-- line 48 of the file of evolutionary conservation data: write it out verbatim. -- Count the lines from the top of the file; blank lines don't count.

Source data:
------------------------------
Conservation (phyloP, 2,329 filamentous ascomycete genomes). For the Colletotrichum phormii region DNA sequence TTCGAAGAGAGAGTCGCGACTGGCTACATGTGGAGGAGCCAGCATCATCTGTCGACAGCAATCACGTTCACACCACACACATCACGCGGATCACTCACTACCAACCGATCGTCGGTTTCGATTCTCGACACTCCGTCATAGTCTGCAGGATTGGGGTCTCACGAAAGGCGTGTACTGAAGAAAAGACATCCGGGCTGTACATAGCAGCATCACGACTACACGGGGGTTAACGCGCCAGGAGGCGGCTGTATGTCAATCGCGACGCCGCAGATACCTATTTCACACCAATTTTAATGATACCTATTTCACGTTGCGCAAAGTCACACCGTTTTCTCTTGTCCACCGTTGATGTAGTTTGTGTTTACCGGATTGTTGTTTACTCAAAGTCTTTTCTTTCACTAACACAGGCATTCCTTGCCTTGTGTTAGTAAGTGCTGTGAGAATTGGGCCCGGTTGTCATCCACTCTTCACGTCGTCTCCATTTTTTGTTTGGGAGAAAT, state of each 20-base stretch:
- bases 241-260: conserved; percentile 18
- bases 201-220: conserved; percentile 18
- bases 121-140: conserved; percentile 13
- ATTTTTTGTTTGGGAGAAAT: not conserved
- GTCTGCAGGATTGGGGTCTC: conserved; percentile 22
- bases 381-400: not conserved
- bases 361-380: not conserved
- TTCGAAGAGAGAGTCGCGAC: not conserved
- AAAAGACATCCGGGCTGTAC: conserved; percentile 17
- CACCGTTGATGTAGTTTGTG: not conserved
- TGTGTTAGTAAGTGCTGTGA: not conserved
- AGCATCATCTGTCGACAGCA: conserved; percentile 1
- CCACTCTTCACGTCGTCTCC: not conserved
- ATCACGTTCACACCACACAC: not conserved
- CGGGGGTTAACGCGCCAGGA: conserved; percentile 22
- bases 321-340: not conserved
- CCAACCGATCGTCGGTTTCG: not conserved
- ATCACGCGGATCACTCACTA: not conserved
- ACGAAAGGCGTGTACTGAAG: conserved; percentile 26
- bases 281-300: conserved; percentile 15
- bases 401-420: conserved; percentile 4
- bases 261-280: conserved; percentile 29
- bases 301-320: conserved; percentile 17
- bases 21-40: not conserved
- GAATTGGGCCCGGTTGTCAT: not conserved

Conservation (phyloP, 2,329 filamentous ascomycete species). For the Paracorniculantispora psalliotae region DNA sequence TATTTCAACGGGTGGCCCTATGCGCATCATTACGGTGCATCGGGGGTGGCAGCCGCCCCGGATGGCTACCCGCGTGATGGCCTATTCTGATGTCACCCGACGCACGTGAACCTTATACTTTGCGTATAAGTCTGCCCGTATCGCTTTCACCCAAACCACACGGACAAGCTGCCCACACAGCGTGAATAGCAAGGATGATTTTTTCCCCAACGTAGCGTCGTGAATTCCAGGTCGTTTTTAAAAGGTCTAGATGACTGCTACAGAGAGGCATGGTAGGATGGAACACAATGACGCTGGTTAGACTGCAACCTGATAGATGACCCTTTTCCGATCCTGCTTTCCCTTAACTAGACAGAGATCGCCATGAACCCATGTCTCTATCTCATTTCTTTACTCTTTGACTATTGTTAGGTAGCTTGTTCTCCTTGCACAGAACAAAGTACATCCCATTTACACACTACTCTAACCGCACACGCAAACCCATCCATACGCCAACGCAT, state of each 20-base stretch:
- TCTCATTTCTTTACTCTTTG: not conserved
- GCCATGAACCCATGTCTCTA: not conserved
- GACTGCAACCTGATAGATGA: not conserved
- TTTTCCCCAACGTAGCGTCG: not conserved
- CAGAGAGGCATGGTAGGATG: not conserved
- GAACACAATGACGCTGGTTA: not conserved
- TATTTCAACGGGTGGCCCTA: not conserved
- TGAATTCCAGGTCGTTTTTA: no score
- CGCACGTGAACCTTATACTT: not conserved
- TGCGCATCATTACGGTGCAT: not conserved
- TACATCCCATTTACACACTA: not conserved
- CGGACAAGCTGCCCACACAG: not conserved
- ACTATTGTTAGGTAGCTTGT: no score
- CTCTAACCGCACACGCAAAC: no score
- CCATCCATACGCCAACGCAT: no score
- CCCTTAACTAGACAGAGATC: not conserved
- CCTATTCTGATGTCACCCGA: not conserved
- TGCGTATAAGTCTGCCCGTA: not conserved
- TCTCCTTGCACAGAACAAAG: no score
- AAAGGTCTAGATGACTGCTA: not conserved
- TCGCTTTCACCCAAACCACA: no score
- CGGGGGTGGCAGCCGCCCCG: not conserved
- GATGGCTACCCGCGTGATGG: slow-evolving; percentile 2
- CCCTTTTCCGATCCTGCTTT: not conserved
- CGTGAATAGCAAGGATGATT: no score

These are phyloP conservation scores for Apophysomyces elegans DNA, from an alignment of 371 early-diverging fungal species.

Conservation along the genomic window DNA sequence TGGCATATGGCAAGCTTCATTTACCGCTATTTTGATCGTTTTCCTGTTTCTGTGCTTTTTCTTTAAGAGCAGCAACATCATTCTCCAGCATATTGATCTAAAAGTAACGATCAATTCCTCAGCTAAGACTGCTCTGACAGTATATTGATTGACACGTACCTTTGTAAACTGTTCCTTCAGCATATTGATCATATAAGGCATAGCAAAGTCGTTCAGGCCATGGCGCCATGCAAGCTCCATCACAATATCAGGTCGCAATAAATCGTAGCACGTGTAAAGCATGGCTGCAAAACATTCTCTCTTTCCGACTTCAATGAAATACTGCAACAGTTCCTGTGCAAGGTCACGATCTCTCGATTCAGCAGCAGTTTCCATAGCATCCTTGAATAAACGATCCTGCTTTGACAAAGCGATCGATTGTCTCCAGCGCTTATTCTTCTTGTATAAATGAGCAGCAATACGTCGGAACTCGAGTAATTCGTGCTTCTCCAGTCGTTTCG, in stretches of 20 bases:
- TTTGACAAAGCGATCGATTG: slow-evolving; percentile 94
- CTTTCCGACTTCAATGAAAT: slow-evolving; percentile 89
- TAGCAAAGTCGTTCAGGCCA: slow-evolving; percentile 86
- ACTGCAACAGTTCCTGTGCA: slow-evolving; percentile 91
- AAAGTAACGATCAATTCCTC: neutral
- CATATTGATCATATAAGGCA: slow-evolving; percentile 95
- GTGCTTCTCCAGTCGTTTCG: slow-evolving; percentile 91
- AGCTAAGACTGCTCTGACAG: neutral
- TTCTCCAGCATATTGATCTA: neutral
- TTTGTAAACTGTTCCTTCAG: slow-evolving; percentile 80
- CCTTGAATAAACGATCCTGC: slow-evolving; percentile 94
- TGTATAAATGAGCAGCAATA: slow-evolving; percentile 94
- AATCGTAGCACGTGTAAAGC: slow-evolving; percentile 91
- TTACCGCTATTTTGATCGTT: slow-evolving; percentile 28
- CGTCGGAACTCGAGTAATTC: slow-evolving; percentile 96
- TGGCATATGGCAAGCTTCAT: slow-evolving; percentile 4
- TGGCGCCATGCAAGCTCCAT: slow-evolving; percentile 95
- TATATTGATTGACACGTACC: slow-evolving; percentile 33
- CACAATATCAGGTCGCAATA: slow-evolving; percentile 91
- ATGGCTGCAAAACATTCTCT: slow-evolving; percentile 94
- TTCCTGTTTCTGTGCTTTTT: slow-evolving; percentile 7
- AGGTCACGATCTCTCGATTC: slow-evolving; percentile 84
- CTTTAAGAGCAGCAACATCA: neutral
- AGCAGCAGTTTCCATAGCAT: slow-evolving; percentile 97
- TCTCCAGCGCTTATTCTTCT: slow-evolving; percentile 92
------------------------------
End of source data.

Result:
- TCGCTTTCACCCAAACCACA: no score